• Communication 23Organizational Behavior Prof. Dr. Robert J. Zaugg Communication Networks Organizational Communication Networks •  Communication and information flows do not necessarily follow the lines of an organization chart. •  Downward communication provides directions. •  Upward communication provides feedback. •  Horizontal communication is related to task performance.
  • Communication 24Organizational Behavior Prof. Dr. Robert J. Zaugg Communication Networks Organizational Communication Networks (cont.) Roles as they contribute to the functioning of the network •  Gatekeeper: Strategic position which permits the control of information flow through channels •  Liaison: Bridge between groups which ties groups together; facilitates the communication flow needed to integrate group activities •  Cosmopolite: Links the organization to the external environment; may be the group opinion leader •  Isolate/Isolated dyad: Those who work alone and interact/ communicate little with others
  • Communication 25Organizational Behavior Prof. Dr. Robert J. Zaugg Figure 11.5 Comparison of an Organization Chart and the Organization’s Communication Network
  • Communication 26Organizational Behavior Prof. Dr. Robert J. Zaugg
  • Communication 27Organizational Behavior Prof. Dr. Robert J. Zaugg
  • Communication 28Organizational Behavior Prof. Dr. Robert J. Zaugg Managing Communications Improving the Communication Process Communication fidelity: The degree of correspondence between the message intended by the source and the message understood by the receiver Typical Problem Areas •  Source •  Encoding/Decoding •  Receiver •  Feedback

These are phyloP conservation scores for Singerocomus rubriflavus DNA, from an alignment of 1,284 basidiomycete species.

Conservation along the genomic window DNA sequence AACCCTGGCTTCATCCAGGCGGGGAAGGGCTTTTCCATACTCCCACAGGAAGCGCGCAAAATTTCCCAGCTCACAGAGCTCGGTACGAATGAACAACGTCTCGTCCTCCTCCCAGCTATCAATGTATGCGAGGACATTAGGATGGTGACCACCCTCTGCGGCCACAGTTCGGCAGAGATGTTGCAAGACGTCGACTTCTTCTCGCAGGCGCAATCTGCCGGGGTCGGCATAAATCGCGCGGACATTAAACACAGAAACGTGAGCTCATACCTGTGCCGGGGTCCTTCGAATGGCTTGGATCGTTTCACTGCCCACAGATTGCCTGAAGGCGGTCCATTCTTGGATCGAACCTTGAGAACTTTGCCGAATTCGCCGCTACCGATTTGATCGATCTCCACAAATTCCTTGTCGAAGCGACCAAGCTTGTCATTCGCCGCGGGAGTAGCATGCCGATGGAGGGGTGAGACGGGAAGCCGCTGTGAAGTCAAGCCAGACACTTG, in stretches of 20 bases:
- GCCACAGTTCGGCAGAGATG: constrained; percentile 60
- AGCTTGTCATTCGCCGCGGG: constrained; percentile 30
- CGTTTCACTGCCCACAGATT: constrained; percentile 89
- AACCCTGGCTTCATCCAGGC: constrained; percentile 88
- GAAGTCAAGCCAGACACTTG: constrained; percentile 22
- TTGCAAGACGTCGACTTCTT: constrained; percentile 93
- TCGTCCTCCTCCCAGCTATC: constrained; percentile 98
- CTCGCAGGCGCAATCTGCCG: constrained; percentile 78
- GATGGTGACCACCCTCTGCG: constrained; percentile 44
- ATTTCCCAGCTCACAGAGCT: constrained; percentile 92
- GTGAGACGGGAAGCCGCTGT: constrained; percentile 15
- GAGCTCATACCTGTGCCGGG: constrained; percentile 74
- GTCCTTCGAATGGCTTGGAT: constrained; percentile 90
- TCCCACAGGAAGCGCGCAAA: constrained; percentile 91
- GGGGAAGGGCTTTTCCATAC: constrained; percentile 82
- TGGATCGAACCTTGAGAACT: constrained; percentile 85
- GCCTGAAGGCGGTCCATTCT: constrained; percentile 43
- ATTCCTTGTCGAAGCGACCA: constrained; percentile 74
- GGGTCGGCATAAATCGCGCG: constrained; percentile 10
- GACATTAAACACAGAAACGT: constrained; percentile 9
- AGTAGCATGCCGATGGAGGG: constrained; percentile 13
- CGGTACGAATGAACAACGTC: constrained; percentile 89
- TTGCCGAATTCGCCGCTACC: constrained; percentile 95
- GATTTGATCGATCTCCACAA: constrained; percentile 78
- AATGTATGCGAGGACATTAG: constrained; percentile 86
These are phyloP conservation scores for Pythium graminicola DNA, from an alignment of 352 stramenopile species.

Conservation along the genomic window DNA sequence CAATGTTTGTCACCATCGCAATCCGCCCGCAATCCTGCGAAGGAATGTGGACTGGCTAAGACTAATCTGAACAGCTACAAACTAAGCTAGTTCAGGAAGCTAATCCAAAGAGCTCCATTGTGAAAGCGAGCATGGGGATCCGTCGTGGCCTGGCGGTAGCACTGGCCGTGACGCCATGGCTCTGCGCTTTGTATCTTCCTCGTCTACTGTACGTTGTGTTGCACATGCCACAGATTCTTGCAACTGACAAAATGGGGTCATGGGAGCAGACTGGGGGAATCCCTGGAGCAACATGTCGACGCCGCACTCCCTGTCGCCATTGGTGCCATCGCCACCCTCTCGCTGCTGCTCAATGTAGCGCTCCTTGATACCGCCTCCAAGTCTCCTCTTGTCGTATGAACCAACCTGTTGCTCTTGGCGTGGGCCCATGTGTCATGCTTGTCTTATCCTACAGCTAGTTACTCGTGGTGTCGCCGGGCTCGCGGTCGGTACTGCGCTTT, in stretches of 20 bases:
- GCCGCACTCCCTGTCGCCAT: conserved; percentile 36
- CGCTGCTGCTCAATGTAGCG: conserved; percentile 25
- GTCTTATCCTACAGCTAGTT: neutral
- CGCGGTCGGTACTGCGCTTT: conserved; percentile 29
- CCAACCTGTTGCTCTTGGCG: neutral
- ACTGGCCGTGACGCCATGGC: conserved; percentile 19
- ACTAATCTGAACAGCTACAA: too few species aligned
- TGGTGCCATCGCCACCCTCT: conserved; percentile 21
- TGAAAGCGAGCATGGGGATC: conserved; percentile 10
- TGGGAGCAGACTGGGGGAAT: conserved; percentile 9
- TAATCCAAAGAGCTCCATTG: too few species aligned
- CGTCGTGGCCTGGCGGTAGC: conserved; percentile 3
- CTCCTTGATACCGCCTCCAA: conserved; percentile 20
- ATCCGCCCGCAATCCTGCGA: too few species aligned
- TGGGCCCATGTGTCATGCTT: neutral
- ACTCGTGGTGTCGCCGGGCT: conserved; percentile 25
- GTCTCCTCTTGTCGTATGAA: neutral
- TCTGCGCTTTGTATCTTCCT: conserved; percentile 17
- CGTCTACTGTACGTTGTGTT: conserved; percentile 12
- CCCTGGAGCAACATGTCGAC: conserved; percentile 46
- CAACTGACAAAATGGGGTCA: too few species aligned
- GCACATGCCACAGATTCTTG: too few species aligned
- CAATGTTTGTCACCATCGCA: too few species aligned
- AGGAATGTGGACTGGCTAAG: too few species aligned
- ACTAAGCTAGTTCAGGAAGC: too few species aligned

• Communication 29Organizational Behavior Prof. Dr. Robert J. Zaugg Managing Communications Area Symptom Solution Source Information filtering Understand underlying basis Encoding- Decoding Lack of common experience base Improve semantics Reduce jargon Receiver Selective attention, value judgments, source credibility, overload Reduce dissonance and overload Feedback Lack of feedback leads to improper response Source must be more concerned with message, symbols, medium, receiver feedback. Receiver needs to be source oriented
  • Communication 30Organizational Behavior Prof. Dr. Robert J. Zaugg Table 11.1 Improving the Communication Process
  • Communication 31Organizational Behavior Prof. Dr. Robert J. Zaugg Managing Communications Improving Organizational Factors in Communication •  Reduce noise (rumor grapevine). •  Foster informal communication. •  Develop a balanced information network.